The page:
Access to Information as a tool for sustainable development

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Courtesy: Google

Information – what is it? why is it so important? why do those who don’t have access to it have a dark cloud hanging over them? who gives Access to Information? What controls how much information reaches the public? And just why is it a big deal for people around the world to have unlimited access to information? The answers to all these questions if summed up in a word cloud could help us see just how much more can be achieved globally if information on queries relating to sustainable development was readily available to the masses around the world.
So as simply put by google, Access to Information is the notion that the public can obtain information in the possession of the state, and in some countries private entity information, for the purpose of being informed about the activities of the state.

But unfortunately key information is not readily accessible to the public especially in developing countries, some of them on the African continent. Where it is accessible, there is little awareness on the right to access to information.
Each year since 2016 the UNESCO marked a date for the world to celebrate International Day for Universal Access to Information – that day is September 28th. 2017’s global celebration was the 2nd International Day for Universal Access to Information and the #IPDCTalks were held in Paris, France under the theme, “Powering sustainable development with Access to Information”. http://en.unesco.org/iduai2016

Alongside global speakers from around the world who have held and hold key positions in various countries and organizations that drive in one way or another, access to information, I was invited to moderate and speak at the 2017 #IPDCTalks event (an honor for me) . See more here http://en.unesco.org/powering-sustainable-development-access-information/speakers. The question that stood out for me really is the quality of information being accessed by the masses around the world, who’s duty it is to disburse this information and how helpful it is in creating awareness for citizenry around the globe to in-turn make informed decisions for a global sustainability in support of the achievement of the Sustainable Development Goals (SDGs). If it is citizens right to access to information, freedom of expression and speech then why  is it challenging for many states when citizens of their nations come up demand access to these rights and freedoms? The more information is withheld from the public by the state, the harder it is and will be to achieve sustainable development.

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Video courtesy: UNESCO https://www.youtube.com/watch?v=PR74NqZy7M4

In my line of work as a Journalist, it is always extra effort getting access to state information about the progress of projects set out by governments partly because there is underlying poor accountability and at times funds meant for public transformation are swindled by some individualistic leaders and policy makers. As a result, this information is hoarded leaving citizens in the dark. This covers nearly all aspects including political, social, economic and environmental sustainability of citizens. However the good news is that with investigation and whistleblowers willing to volunteer information to the media – cases of graft, embezzlement and misappropriation are being exposed.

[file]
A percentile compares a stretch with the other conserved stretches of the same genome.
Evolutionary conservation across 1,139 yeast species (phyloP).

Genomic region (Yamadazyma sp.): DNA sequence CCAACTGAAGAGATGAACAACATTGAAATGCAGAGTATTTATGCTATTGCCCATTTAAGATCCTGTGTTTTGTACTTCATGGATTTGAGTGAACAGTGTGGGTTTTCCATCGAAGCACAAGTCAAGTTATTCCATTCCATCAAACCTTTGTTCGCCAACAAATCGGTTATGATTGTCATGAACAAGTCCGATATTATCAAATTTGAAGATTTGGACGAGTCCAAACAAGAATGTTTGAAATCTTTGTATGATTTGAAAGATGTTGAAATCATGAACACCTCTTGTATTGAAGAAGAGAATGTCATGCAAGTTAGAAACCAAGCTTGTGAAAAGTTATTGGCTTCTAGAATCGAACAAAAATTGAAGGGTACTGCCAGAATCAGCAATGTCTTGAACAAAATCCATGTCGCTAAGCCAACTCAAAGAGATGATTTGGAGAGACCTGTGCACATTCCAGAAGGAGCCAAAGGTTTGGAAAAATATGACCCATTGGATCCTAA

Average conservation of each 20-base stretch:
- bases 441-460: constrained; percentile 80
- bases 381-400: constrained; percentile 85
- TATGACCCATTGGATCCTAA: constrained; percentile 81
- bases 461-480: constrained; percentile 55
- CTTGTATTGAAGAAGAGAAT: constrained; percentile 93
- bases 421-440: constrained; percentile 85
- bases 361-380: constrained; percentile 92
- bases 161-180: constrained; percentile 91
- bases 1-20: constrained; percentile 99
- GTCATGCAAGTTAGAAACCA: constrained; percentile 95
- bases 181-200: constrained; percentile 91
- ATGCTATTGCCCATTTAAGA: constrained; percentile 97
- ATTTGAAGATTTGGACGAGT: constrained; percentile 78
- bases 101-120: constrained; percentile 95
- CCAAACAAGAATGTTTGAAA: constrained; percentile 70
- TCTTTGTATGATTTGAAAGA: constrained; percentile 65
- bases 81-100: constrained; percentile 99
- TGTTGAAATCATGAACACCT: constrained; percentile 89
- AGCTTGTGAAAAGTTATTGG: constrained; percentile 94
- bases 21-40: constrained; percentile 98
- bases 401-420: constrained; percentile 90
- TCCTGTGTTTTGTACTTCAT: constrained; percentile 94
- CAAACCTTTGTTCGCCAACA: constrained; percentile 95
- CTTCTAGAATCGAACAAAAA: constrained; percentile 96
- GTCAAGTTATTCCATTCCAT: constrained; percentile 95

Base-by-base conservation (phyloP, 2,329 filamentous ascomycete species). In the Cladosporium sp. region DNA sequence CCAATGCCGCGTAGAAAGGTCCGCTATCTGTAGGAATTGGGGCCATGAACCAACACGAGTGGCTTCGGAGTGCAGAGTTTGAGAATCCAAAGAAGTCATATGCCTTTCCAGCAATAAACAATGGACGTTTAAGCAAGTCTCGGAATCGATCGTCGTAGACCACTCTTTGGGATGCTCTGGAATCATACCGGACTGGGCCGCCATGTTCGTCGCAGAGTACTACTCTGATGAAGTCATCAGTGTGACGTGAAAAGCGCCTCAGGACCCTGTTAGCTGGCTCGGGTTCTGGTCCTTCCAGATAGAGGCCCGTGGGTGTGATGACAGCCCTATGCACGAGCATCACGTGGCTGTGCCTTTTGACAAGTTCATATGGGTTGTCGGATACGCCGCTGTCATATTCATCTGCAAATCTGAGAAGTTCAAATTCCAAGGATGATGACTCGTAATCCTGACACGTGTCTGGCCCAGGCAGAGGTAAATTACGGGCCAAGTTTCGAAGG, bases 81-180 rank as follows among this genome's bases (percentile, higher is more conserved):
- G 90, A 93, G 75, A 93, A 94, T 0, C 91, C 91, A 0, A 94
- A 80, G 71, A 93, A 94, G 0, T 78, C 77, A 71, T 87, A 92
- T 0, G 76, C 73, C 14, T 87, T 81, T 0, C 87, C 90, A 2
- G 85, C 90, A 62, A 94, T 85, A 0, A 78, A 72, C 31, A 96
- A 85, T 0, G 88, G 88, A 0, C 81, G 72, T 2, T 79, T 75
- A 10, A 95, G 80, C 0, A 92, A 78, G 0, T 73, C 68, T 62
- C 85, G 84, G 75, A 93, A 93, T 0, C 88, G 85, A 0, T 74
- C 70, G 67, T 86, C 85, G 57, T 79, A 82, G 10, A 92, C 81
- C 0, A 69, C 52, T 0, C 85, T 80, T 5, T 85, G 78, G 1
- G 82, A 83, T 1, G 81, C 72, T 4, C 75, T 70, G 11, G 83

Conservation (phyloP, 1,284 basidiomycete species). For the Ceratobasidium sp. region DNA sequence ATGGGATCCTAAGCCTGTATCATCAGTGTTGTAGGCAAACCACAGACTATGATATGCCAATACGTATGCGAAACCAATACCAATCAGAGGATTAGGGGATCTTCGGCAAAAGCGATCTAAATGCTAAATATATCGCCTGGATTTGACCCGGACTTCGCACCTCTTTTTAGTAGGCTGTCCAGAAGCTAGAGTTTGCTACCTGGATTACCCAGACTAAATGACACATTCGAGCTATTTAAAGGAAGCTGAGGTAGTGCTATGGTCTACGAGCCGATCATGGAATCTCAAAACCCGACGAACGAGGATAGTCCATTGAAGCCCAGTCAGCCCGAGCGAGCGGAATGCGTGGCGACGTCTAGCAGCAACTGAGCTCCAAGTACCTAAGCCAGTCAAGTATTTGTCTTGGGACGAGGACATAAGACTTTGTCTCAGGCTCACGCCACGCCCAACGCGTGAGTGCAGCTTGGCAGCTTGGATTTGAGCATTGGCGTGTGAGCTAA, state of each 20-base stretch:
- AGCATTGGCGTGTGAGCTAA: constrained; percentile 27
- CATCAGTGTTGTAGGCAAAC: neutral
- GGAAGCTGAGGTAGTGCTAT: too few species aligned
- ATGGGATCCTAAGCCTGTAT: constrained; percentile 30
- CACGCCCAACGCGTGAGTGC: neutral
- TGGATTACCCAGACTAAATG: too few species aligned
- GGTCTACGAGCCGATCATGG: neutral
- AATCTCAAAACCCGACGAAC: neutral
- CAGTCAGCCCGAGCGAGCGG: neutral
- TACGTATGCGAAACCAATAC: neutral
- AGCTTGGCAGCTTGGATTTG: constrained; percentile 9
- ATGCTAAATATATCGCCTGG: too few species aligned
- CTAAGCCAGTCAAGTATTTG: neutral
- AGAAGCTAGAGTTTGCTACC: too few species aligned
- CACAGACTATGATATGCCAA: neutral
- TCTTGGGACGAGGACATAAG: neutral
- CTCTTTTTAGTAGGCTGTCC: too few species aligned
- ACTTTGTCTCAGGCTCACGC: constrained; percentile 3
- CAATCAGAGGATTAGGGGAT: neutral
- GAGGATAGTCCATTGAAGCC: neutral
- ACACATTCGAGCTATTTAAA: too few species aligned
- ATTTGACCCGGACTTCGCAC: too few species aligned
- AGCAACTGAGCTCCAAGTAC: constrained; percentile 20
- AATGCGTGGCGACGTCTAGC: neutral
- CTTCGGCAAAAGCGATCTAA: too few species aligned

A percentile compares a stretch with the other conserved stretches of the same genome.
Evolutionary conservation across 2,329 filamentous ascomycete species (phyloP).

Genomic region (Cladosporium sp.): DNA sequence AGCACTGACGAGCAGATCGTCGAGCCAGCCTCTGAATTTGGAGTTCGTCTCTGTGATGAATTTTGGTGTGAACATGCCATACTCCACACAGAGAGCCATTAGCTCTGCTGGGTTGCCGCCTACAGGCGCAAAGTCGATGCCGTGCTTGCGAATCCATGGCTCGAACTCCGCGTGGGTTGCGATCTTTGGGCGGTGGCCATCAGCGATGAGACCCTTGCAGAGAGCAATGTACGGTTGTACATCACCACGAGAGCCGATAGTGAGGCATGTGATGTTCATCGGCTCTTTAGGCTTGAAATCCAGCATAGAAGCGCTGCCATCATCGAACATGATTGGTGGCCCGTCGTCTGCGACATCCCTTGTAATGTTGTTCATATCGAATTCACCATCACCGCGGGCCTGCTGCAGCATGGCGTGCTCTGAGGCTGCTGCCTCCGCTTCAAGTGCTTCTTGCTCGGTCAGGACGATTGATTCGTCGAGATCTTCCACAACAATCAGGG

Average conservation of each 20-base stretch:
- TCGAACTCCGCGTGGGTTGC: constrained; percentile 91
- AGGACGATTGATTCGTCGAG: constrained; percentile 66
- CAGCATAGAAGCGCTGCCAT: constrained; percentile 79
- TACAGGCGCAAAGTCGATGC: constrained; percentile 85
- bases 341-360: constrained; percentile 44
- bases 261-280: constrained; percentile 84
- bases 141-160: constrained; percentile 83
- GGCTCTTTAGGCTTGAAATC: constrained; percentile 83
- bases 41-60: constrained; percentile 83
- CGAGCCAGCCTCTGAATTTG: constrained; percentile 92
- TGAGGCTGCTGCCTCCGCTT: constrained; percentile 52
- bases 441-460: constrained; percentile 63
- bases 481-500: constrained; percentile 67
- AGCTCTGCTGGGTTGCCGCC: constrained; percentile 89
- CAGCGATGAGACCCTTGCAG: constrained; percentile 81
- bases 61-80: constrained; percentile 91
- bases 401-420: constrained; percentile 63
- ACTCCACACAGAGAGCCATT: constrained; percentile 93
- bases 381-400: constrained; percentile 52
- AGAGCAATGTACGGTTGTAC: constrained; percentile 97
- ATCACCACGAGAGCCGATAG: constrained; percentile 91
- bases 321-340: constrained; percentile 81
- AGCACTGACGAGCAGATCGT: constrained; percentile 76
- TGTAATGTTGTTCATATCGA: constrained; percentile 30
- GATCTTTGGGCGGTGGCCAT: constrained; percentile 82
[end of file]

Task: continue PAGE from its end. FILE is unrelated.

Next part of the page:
That said, governments in developing countries and mid income countries such as Kenya now have the “Access to Information Act” that is provided for under Kenya’s constitution in Articles 10, 33, 35 and 260. This means that Kenyan citizens have a right to know what is happening in their country at any given time. And while access to information is valued as a key component in achieving sustainable development through informed decision making, it is mostly during crises that some citizens pick interest in information that should usually be rightfully accessible to them. Case in point is how much interest Kenyan and Ugandan citizens have picked in their respective constitutions recently since the annulment of the presidential election in Kenya and the proposal or draft bill to lift/remove the presidential age limit in Uganda. This “crisis-access-to-information” trend cuts across the entire African continent on other issues such as alleviating poverty, ending hunger, good health and well-being, the right to quality Education, Gender equality, access to clean water and sanitation, affordable and clean energy, decent work and economic growth, Industry-Innovation and infrastructure, reduced inequalities, sustainable cities and communities, responsible consumption and production, climate action, preservation of life below water, life on land, ensuring peace, justice and strong institutions as well as partnerships for all the mentioned. http://www.un.org/sustainabledevelopment/sustainable-development-goals/

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Infographic: Courtesy

The media regarded as the fourth estate in many nations has made an effort in reporting truthfully on how lack of awareness hinders development but the challenges of being denied critical public information by some entities makes it difficult to execute the mandate we very much owe to the public. This begs the questions of how much information is too much information in the governments’ eye, the public eye etc?

Without access to information, achieving the sustainable development goals by the year 2030 will be a challenge. The faster developing nations give this access to citizenry, the more responsible public masses and business entities will be in playing their role to ensure this is achieved. An information citizenry is a more responsible one.

 

Twitter: @JoyDoreenBiira

 

 

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